Duplicate Property with AccessType.PROPERTY and MappedSuperclass
We have the following class hierarchy:
entity A extends from B (mapped superclass).
AccessType is PROPERTY.
class A defines a method getTest() which is overriden in class B.
This causes the following exception:
Caused by: org.hibernate.MappingException: Duplicate property mapping of testA found in sample.entities.B
the attached zip contain a testcase.
Steve's patch applies almost cleanly to Hibernate 4.2.23, so I was able to integrate it into JBoss 7 by backporting it and replacing the bundled version of Hibernate in JBoss with the patched version of Hibernate 4.2.23.
Steve, I just realized the test case I ran within JBoss was slightly different than the one posted here. I did not specify an AccessType on my entity, and appearently it defaulted to AccessType.FIELD. Also, my error message was different:
java.sql.SQLException: Invalid column index
I can replicate that error message with the attached test case when annotating class B with @Access(AccessType.FIELD).
This might explain, why you were not able to verify that the code worked with older versions of hibernate, it might only have worked with AccessType.FIELD. Luckily, your fix solves both cases, with Hibernate 5.0.9 the test case succeeds with both AccessTypes.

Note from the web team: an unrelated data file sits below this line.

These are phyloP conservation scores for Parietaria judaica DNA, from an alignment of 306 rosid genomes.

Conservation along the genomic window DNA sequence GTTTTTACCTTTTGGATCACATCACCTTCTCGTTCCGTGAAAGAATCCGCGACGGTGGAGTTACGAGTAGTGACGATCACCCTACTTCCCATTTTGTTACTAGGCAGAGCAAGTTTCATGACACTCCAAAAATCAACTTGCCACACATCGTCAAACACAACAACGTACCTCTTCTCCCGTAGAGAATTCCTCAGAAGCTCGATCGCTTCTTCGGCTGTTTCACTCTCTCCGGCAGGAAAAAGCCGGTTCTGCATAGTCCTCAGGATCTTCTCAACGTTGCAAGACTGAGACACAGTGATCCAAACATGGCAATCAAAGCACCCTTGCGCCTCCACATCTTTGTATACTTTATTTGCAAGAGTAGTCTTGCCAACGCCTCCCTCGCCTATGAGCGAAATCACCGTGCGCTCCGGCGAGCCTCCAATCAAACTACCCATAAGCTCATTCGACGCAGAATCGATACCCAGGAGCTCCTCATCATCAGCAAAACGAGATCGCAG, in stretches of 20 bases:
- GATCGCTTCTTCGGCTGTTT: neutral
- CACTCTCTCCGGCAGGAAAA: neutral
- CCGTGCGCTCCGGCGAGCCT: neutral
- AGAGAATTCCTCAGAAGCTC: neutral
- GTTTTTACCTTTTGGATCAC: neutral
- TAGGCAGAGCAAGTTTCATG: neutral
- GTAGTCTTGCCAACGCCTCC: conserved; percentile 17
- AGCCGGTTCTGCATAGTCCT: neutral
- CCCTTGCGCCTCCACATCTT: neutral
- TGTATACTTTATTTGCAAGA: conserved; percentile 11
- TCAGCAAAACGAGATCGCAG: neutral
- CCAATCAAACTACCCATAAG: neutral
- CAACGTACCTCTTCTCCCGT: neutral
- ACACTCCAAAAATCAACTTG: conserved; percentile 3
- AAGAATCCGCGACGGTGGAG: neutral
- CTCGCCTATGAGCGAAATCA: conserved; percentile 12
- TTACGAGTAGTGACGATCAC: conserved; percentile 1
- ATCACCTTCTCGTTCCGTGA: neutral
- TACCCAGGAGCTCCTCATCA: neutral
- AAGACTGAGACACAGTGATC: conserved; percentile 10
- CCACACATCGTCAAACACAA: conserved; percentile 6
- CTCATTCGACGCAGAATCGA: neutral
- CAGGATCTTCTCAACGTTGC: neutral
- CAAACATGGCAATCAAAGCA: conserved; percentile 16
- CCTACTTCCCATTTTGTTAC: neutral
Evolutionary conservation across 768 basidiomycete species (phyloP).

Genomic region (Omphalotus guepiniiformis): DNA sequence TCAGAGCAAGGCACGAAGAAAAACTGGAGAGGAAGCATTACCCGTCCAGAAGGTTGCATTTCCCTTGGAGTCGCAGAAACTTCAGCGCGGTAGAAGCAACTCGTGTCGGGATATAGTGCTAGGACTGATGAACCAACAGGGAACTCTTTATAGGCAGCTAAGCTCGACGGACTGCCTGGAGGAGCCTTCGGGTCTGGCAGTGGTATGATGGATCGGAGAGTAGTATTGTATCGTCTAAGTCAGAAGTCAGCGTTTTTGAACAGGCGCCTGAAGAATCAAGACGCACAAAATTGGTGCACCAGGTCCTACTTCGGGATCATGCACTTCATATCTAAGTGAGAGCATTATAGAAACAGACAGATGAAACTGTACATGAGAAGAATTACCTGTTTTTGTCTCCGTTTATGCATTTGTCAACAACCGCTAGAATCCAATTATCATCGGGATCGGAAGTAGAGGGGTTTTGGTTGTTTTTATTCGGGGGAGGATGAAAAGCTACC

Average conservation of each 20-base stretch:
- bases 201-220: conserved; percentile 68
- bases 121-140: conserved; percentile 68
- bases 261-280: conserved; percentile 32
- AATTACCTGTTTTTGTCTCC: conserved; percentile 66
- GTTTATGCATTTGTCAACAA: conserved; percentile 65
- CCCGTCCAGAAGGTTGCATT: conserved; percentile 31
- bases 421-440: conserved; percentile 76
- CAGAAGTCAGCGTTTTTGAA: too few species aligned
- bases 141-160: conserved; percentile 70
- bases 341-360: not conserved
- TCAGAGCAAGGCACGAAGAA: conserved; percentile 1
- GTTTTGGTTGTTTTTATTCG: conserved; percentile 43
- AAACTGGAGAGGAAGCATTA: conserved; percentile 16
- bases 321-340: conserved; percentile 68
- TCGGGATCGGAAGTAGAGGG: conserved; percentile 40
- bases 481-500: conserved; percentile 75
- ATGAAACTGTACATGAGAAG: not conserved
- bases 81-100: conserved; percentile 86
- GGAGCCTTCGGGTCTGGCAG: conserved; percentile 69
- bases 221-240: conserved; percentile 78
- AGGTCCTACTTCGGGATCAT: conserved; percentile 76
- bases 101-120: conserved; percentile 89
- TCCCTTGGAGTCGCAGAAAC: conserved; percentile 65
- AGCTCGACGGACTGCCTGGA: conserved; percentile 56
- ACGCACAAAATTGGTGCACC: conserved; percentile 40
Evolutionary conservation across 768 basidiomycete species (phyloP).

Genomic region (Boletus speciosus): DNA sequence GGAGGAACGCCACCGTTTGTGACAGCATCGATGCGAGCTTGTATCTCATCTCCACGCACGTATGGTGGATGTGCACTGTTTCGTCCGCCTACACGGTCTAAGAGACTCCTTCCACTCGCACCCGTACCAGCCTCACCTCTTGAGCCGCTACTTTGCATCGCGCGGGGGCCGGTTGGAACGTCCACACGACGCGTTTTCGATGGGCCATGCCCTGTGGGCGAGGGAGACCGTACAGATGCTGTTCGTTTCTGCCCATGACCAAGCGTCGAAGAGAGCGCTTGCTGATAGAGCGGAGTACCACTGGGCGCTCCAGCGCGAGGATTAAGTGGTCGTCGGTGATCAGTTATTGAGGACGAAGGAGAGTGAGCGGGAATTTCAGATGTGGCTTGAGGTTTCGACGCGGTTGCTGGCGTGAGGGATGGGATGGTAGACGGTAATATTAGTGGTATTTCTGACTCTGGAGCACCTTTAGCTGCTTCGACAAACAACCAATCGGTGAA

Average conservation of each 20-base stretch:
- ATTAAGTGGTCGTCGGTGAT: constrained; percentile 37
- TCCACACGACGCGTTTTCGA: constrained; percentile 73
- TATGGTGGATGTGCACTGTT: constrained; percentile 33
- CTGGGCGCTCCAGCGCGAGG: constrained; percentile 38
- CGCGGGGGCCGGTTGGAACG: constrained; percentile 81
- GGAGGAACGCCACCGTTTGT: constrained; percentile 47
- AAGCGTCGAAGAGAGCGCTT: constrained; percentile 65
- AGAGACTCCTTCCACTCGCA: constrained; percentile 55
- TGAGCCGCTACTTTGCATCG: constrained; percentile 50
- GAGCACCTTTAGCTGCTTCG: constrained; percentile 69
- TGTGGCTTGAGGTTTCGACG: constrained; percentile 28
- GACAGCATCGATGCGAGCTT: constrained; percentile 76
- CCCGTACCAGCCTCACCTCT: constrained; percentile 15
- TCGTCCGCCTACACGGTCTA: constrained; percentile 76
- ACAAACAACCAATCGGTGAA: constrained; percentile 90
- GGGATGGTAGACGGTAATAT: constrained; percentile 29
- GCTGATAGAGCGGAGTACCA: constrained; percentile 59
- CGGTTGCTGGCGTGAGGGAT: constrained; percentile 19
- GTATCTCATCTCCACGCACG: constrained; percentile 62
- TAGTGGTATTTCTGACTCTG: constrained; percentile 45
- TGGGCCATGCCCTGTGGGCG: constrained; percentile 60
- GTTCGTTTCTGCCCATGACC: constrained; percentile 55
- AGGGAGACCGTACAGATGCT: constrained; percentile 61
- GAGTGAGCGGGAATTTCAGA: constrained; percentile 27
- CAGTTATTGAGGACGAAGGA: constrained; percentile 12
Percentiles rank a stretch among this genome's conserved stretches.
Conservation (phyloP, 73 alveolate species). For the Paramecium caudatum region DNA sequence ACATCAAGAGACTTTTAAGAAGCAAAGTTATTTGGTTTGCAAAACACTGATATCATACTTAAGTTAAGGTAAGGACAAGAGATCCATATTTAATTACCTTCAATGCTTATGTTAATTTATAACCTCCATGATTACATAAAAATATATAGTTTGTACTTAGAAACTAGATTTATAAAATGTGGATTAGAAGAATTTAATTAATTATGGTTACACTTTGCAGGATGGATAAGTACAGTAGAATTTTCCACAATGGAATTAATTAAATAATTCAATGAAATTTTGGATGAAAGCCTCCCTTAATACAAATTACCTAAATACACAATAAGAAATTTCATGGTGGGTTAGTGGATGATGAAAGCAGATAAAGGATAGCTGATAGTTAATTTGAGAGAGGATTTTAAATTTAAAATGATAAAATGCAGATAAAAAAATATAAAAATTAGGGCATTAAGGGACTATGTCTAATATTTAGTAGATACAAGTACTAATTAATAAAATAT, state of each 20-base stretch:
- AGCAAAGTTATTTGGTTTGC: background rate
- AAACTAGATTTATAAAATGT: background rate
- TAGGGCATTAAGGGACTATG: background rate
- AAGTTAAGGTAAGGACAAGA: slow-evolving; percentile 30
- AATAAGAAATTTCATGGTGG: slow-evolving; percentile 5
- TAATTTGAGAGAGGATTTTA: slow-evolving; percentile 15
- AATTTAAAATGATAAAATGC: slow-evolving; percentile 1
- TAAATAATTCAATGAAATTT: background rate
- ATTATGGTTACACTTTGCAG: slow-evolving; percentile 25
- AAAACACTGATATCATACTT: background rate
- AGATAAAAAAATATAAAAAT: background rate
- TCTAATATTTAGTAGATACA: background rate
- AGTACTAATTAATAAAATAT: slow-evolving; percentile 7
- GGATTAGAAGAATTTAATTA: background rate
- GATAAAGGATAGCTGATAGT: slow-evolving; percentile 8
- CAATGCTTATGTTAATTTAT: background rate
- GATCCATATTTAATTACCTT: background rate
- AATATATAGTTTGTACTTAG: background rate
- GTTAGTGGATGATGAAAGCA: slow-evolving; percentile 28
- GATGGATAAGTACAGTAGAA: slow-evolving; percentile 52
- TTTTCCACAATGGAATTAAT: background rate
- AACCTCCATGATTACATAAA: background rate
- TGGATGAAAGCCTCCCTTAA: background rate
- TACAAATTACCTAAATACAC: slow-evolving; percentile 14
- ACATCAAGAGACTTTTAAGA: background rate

Now my only problem is that I cannot get Hibernate 5 to work within JBoss 7 (class mismatches during startup prevent UserTypes from being applied...).
Like I said, I was not able to get this to work with annotations using any versions of Hibernate. And I went back pretty far. I went back as far as org.hibernate:hibernate-entitymanager:3.2.0.ga which is even further back than you use. And in no version I tried did this ever work.
Anyway, I fixed it yesterday. GIve it is a try. The solution is not ideal, but I think it is the best we can do until I get the time to completely revamp annotation binding.
We use the artifacts that came bundled with JBoss 4.2.2. Then manifest of hibernate-entitymanager says:
The one from hibernate3:
For the extends-Entity case.. ah right... because the Subclass sees the column with the same name from the RootClass. Fundamentally its the same issue. In both cases we process the attribute from both the super and sub. The difference is just that we don't model MappedSuperclass "inline" with the PersistentClass hierarchy so that Property literally gets duplicated into each sub (hence the dup Property exception).